Bill Morrison is one of the most accomplished filmmakers working today whose practice rescues lesser known and forgotten histories while investigating the fragile existence of celluloid materials. His extensive filmography sources rare archival footage as well as 35mm nitrate film in various states of decomposition. Morrison’s work lies between the documentary nature of found footage and the chaotic intervention of nitrate film, with its inclination for entropy. Inhabiting the space between project and destiny, Morrison’s films can be described as a profession of faith in the perseverance of that which seems most doomed to perish.
In Cycles & Loops, his first solo exhibition in Texas, Morrison deconstructs his films to create essential abstractions for the gallery space. The repetitive loops presented in the gallery do not have a beginning or end; instead, they allow the viewer to engage intellectually and emotionally with wavering and untethered relics from history. Together, these ephemeral fragments ask us a deeply existential question: how do we preserve what cannot be preserved? In Cycles & Loops, Morrison offers a response and demonstrates the possibilities for rebirth out of the chaos of decay.
Bill Morrison: Cycles & Loops is organized by Donato Loia, 2020–21 Curatorial Fellow, Visual Arts Center.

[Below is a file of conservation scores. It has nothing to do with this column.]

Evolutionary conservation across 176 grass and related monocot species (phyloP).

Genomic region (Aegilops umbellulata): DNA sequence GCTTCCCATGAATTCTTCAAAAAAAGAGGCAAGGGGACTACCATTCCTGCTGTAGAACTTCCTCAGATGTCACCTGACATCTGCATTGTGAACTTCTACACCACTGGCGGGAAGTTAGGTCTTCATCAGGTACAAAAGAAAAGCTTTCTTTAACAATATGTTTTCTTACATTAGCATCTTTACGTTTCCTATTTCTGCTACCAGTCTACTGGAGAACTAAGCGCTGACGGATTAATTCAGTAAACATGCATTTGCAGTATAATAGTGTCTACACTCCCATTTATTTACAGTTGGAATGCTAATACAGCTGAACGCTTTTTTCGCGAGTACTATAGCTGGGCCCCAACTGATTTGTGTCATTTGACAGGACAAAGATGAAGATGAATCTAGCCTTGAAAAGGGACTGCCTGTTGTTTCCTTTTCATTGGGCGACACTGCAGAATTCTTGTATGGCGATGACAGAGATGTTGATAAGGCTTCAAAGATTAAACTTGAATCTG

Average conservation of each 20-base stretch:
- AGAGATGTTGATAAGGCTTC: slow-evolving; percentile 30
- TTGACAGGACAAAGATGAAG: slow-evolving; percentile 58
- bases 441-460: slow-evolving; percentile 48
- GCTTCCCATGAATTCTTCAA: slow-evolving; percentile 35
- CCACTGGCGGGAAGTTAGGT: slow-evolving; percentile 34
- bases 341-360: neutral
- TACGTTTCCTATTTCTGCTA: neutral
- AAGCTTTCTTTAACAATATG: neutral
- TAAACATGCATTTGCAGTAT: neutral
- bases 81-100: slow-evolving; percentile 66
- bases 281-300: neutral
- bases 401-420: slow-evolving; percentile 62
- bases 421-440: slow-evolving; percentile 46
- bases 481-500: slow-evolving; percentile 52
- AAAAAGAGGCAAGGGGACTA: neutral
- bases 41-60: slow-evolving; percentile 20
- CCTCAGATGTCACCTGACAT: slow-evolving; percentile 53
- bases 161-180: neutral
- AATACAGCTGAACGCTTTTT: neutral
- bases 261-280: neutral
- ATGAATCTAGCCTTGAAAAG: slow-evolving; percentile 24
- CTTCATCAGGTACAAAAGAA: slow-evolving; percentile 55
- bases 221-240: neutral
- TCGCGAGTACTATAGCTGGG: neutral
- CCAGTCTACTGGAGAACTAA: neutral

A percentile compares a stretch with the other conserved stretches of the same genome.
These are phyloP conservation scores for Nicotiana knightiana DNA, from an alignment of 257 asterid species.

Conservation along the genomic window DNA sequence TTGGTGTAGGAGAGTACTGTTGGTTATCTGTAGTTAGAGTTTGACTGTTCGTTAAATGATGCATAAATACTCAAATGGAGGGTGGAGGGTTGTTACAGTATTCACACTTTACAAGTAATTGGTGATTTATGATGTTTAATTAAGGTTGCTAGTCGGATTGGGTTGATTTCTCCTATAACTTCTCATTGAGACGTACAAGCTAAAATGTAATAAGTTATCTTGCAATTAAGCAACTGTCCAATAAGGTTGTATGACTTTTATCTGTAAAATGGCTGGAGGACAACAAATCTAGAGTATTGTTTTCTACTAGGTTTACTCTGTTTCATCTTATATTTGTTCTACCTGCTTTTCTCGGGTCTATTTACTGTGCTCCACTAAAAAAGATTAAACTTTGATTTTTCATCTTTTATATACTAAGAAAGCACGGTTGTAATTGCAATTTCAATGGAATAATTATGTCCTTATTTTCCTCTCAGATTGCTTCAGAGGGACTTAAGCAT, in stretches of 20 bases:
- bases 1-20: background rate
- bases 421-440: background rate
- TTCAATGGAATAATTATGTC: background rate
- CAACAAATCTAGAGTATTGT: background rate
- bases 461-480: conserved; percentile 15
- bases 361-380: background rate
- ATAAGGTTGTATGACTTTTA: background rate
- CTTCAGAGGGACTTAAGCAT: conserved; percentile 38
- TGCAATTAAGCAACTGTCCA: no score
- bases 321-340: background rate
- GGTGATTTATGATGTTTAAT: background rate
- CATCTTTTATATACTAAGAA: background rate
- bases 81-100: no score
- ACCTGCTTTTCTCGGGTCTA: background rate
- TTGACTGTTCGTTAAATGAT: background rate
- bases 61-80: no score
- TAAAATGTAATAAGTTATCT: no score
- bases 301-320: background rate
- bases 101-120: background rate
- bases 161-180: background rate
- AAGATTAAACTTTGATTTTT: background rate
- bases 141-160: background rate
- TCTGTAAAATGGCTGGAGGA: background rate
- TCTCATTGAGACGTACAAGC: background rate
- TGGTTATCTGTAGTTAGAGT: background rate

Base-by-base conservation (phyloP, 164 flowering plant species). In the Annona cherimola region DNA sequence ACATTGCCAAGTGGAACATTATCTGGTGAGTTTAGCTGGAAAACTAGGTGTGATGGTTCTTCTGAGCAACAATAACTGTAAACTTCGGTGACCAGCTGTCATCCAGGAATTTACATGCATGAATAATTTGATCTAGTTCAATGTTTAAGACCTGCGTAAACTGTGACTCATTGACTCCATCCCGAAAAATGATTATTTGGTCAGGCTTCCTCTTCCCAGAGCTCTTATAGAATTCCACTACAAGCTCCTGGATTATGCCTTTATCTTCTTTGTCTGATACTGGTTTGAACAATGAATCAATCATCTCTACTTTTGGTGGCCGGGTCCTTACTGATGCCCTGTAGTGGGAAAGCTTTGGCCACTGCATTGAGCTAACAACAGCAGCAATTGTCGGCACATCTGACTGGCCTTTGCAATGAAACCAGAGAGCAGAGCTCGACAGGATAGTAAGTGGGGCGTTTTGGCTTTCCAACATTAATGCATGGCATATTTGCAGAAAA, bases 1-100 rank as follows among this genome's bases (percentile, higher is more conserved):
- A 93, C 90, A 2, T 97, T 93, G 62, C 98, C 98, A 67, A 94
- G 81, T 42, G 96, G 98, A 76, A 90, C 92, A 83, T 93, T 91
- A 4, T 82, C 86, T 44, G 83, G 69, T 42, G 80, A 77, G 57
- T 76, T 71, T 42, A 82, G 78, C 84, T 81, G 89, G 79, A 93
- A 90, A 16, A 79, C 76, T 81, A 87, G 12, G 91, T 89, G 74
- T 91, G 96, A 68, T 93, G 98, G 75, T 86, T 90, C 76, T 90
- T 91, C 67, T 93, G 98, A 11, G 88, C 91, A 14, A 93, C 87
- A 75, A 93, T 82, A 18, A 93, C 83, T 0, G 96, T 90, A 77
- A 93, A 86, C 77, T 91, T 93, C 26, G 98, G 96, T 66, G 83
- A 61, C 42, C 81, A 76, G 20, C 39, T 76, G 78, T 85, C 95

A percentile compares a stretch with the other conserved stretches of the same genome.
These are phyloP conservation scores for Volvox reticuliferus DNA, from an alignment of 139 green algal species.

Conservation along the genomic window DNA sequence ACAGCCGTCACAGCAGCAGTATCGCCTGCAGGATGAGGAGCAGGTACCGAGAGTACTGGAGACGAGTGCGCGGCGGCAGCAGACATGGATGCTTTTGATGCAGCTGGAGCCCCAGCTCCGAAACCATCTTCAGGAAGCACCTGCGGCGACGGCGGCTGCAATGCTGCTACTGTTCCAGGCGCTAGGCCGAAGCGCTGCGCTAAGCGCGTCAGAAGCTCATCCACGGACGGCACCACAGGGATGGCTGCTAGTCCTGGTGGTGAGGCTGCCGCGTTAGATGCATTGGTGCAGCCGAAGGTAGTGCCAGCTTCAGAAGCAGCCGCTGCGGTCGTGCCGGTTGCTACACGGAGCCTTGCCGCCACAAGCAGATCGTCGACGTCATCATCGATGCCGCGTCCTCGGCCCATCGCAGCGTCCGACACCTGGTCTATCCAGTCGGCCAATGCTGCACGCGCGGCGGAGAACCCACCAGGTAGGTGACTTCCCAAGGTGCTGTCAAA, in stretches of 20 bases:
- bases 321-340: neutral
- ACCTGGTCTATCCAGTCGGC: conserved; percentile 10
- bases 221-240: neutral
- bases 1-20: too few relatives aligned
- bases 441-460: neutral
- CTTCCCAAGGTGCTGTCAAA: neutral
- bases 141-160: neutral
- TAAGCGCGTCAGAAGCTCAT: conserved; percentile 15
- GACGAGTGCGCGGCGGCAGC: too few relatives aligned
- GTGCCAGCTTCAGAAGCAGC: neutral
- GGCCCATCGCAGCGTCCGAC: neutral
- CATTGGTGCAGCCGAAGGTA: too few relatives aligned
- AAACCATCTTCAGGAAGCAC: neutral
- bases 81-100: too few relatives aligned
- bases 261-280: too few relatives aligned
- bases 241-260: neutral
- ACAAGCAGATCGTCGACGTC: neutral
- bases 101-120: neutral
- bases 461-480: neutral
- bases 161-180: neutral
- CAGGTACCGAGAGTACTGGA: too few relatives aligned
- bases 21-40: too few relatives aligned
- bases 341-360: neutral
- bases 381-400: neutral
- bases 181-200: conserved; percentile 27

This exhibition and its programming are generously funded by a number of departments and centers at The University of Texas at Austin, including the Center for the Study of Modernism, the Department of Art & Art History, the Colleve of Fine Arts and the Fine Arts Diversity Committee's Student Project Grant, the Humanities Institute, the Department of Anthropology and the Bureau for Experimental Ethnography, the Department of Psychology, the Department of Radio, Television, and Film, the Department of American Studies, the Department of Religious Studies, and the Department of Spanish and Portuguese.
Bill Morrison (b. 1965, Chicago) has premiered films at the New York, Rotterdam, Sundance, and Venice film festivals, and major performance venues around the globe, including the Carnegie Hall, (2004), the Brooklyn Academy of Music (2010 and 2012), and the Barbican, London (2014). His found footage opus Decasia (2002) was the first film of the 21st century to be selected to the Library of Congress’ National Film Registry. The Great Flood (2013) was recognized with the Smithsonian Ingenuity Award for historical scholarship. Dawson City: Frozen Time (2016) was included on numerous lists of the best films of the decade (2010s). His most recent movie is The Village Detective: A Song Cycle (2021). Throughout his career, Morrison has collaborated with some of the most celebrated musicians and composers of our time: John Adams, William Basinski, Maya Beiser, Gavin Bryars, Bill Frisell, Philip Glass, Vijay Iyer, Kronos Quartet, David Lang, Steve Reich, and Julia Wolfe, among many others. His work has been recognized with a Guggenheim Foundation Fellowship (2000); the Foundation for Contemporary Arts (2003); the Creative Capital (2004); Herb Alpert Award in the Arts (2006); and a mid-career retrospective at the Museum of Modern Art (2014).